For instance, AI-powered safety systems on cars can assess onboard sensor and camera data and apply the brakes to avoid potential collisions. Inventors are striving to adapt such automation for other functions, potentially improving safety and efficiency for consumers and businesses.

VR options

Virtual reality (VR) is a fast-growing sector. The global market for VR products is expected to grow at almost 30% per year, becoming several times larger by 2030 than it is today. This growth will likely be accompanied by further improvements to hardware, software, and processing speeds of VR devices.

While some VR development revolves around entertainment, other applications for VR technology focus on a variety of use cases. For instance, VR systems can help architects and industrial designers streamline workflows and preview designs. Other areas for advancement include training for surgeons, armed forces personnel and emergency responders, who can practice the necessary skills without the risks inherent in their jobs.

Fiber internet

Fiber optic technology relies on light to send information along glass or plastic fiber cables. Fiber can transmit more data at faster speeds than traditional metal cables made from copper.

Consumers and businesses need high-speed connections and large bandwidths to handle the data-intensive functions common in today’s technology. Those with fiber connections will have the flexibility to utilize more tools than those relying on other connections.

In addition to improving performance, inventors will need to find ways to overcome some of the obstacles to fiber deployment. These include high costs and complex installation processes that often involve burying cables.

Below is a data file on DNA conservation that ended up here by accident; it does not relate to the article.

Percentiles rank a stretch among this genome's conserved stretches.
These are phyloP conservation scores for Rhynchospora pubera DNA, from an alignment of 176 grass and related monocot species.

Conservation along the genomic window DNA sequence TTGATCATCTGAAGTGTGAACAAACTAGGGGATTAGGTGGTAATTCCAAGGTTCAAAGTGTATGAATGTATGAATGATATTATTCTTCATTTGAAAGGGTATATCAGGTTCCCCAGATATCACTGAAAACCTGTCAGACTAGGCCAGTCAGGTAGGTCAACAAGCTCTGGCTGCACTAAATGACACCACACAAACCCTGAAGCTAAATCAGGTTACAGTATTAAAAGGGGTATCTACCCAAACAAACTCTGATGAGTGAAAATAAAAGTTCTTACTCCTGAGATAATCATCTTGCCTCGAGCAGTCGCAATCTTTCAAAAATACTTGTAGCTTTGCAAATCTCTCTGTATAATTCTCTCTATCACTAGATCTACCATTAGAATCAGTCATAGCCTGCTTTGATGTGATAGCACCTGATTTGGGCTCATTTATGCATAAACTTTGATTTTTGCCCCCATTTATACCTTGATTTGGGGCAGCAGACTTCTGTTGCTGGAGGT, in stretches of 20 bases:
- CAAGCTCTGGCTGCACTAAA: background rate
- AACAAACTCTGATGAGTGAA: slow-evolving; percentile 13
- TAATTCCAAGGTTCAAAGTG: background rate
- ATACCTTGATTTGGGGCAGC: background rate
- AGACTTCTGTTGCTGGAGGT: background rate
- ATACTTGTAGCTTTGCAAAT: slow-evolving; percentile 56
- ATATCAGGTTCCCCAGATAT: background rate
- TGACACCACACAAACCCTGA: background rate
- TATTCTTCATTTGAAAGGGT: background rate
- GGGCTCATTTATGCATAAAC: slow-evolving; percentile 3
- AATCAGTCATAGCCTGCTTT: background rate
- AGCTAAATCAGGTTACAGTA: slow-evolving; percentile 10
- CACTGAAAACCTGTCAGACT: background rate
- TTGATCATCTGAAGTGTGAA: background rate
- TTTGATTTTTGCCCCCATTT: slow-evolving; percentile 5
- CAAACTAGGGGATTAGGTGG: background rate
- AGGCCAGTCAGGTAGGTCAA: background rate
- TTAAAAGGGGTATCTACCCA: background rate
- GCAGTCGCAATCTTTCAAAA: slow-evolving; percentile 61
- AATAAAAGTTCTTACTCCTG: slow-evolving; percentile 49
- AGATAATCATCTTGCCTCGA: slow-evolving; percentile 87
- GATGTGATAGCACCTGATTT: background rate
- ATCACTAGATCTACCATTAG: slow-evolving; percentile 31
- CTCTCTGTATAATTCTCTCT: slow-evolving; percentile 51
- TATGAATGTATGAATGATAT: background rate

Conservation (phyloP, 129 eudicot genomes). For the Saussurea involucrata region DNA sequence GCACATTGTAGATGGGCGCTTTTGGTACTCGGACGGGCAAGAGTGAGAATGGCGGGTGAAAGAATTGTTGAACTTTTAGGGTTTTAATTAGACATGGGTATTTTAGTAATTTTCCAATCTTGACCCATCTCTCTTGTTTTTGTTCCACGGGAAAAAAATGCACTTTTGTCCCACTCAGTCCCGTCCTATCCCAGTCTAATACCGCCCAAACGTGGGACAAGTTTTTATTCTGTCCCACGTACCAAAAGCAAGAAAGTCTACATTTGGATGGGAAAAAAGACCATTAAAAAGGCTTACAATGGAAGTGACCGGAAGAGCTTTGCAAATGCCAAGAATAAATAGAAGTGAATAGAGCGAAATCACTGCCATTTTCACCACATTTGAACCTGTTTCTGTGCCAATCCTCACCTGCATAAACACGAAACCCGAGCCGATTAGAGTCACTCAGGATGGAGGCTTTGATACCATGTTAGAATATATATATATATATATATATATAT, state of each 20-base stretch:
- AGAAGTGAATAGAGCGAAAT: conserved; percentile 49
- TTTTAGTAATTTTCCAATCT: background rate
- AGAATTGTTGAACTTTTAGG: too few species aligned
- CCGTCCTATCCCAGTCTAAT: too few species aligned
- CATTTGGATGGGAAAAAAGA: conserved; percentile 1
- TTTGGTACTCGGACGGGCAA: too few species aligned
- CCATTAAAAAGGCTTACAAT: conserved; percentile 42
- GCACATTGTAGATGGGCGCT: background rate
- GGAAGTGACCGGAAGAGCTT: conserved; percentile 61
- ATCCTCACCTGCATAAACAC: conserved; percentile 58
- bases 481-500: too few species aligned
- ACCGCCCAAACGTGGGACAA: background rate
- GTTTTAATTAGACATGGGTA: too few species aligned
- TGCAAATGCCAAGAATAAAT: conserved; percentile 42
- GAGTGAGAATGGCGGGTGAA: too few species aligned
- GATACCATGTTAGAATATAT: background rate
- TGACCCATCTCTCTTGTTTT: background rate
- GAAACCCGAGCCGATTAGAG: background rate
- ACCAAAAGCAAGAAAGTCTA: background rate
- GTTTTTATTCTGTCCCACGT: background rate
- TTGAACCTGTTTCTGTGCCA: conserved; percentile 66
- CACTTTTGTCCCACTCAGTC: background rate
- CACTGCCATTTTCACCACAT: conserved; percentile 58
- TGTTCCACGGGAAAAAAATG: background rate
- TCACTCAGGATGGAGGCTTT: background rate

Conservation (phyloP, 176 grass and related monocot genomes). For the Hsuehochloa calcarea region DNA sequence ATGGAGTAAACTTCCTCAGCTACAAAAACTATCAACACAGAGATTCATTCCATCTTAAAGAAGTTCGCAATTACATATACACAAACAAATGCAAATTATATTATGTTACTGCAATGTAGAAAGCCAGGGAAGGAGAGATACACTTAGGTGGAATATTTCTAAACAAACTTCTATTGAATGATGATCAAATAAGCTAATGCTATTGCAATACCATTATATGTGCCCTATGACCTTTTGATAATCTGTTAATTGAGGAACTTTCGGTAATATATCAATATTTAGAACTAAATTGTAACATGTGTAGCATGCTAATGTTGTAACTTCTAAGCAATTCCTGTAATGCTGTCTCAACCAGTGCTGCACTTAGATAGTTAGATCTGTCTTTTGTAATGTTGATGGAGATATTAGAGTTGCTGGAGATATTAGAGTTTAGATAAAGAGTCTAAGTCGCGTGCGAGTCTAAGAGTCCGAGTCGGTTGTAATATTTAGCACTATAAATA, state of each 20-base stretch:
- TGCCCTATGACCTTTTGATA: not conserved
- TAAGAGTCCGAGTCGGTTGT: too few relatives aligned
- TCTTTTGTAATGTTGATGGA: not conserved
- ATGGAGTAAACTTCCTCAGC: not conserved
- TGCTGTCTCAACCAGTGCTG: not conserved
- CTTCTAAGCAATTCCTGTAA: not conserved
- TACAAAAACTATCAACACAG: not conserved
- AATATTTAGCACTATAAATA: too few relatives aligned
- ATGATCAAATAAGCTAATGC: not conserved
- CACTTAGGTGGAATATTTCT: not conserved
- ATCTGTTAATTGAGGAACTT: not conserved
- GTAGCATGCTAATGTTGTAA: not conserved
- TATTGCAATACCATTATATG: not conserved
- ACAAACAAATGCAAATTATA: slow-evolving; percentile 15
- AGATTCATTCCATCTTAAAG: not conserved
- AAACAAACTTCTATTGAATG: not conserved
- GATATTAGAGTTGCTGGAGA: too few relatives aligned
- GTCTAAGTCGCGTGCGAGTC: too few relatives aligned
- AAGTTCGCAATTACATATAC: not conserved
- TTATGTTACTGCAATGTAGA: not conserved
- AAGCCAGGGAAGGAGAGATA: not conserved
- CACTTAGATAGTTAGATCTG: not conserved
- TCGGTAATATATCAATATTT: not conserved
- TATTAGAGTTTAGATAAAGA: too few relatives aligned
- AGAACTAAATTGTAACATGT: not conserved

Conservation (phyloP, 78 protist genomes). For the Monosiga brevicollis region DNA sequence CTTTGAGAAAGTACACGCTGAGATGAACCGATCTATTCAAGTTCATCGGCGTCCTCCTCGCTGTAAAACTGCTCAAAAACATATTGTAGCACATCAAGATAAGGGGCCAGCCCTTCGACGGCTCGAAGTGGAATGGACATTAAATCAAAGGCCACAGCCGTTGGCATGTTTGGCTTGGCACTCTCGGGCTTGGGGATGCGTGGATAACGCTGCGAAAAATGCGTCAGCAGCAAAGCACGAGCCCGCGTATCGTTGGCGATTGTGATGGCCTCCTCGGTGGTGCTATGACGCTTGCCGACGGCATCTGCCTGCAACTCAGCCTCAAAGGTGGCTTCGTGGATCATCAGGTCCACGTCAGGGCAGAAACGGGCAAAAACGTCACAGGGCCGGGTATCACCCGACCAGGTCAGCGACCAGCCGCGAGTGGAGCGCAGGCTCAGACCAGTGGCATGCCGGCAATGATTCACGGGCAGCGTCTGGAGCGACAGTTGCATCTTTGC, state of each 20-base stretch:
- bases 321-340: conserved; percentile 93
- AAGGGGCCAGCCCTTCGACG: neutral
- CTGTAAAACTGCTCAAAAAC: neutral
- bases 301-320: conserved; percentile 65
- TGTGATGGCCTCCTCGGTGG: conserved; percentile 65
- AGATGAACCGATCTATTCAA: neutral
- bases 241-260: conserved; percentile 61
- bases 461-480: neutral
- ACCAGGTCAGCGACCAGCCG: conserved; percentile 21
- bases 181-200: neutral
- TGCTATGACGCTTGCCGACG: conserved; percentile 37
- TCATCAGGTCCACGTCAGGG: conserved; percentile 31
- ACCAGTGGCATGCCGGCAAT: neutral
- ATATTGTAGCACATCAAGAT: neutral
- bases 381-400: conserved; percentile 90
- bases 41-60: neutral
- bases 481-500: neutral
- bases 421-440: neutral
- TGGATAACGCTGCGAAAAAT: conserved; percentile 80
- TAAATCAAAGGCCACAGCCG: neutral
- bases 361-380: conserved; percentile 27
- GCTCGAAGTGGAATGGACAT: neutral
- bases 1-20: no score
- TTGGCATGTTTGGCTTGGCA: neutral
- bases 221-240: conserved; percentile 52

Shifts in transportation modes

Though internal combustion cars still dominate transportation in the US, the use of electric vehicles (EVs) is growing. These vehicles reduce emissions and lessen the dependency on fossil fuel imports. Inventors need to develop advanced EV battery systems and charging methods to make EVs more practical, accessible and affordable for consumers. One possibility is integrating ultra-efficient solar cells in the vehicle body to assist with charging.

Meanwhile, smart route planning using real-time data can help drivers get from Point A to Point B faster and assist with public transportation planning and route management. Innovations like connected onboard sensors can help facilitate traffic control for both private cars and public transit vehicles, improving safety and lowering commute times.

Changing online ecosystems

Online communities have changed so that they now revolve around social media platforms and mobile applications. Innovators can work on devices and applications that incorporate new technologies like 5G, which enables real-time interactions and high-speed media sharing, so that users can make the most of the web.

In addition to higher connection speeds, tech innovators can add features that make sharing easier. For instance, location and time stamps allow users to add information to the media they share. Such features extend beyond communicating with friends to include practical features like real-time navigation and tracking lost devices.


Today’s technology needs to be physically resilient to withstand intense daily use in many conditions, especially amid the increasingly severe weather brought on by climate change. The rapid pace of change in technology like mobile devices and electric vehicles further complicates product development, as devices need the ability to accommodate upgrades.

This means products should be forward-compatible, or able to receive future updates and avoid becoming obsolete technology that turns into waste. For instance, new batteries could make the previous generation of EV power sources outdated, while smartphones without 5G capabilities may not be able to run new apps or connect to the fastest networks. Innovators must consider these and other future possibilities to ensure longevity for their inventions.

The constant evolution of the tech sector will continue to challenge the next generation of innovators and require them to find ways to create flexible and scalable solutions to solve today’s most pressing problems.